Howard Norman Talks About Literary Imagination
May include plot spoilers
You were born in Michigan, you live in Vermont, yet most of your books are set in Nova Scotia. Why does it resonate with you?
I think that's something that I've started to ask myself. I'm 61--it seems you would come to such knowledge earlier. Let me try to basically address this, though. Nova Scotia, for all the frequent extended periods I've lived there, is obviously central to my literary imagination. Yet writing about it requires a displacement of imagination, because I generally write my novels in Vermont. And that geographical distance affords me the opportunity to calibrate the right narrative distance for my novels. Or at least I try for that. Once the basic research ends, I go to Vermont and begin to channel Nova Scotia. It's like a geographical séance, I suppose, to put it simply.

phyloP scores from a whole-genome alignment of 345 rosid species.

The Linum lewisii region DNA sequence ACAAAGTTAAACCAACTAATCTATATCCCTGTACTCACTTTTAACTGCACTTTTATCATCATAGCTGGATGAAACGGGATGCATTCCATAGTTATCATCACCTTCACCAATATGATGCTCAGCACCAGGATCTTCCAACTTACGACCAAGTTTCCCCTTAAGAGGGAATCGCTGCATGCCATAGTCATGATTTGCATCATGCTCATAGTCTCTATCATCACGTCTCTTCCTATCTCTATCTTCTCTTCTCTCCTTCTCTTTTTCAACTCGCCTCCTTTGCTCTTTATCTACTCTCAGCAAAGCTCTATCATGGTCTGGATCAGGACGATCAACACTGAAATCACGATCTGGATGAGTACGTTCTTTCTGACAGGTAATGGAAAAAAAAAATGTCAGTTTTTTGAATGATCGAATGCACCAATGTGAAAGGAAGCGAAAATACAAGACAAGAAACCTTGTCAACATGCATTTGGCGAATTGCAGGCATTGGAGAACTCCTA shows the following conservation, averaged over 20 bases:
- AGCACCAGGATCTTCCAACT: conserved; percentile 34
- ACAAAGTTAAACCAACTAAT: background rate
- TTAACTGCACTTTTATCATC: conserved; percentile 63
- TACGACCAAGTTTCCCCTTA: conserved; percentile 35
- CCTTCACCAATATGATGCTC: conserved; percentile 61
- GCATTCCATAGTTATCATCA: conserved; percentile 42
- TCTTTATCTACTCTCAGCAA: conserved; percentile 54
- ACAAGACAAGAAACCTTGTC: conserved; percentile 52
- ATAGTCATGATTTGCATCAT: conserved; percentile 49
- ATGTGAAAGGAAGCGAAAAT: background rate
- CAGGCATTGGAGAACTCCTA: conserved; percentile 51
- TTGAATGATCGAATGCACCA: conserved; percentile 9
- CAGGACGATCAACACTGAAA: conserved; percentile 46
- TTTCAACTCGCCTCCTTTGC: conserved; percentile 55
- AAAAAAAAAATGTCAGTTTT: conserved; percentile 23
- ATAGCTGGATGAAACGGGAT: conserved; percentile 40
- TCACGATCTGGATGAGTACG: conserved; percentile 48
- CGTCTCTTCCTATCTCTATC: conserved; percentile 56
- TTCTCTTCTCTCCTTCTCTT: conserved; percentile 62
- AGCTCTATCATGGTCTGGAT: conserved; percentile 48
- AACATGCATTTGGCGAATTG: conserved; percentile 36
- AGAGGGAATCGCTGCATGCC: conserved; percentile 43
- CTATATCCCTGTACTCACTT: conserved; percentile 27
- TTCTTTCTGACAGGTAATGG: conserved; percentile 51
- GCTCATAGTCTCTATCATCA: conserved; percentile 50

To me the Canadian Maritimes is a very compelling region; it's tragic, it's melancholy; it has a long history with the sea; it's elegiac. In the cemeteries, there are so many graves that are empty because the people were lost at sea. I'm comfortable with the disturbing paradoxes and haunting qualities of the area. I'd say I try to maintain a deep level of engagement with that region--always.
At my most hopeful, I'd say the answer to "Why Nova Scotia?" lies in the qualities of the novels themselves. That is, if you write well, the book is the answer to why you chose a certain setting. You develop a place the way you develop a character. I mean, I'm limited. I do understand that, so my hope is to do as much as I can with the two or three places I know about. My next novel is about a Jewish hotel bellman who has, to some extent, an obsession with the Hungarian character actor Peter Lorre (Graham Greene said Peter Lorre's accent was "without portfolio"--I love that) and also the bellman's own rather secret, complicated past, both erotic and criminal--and, no surprise I suppose, it's set in Halifax.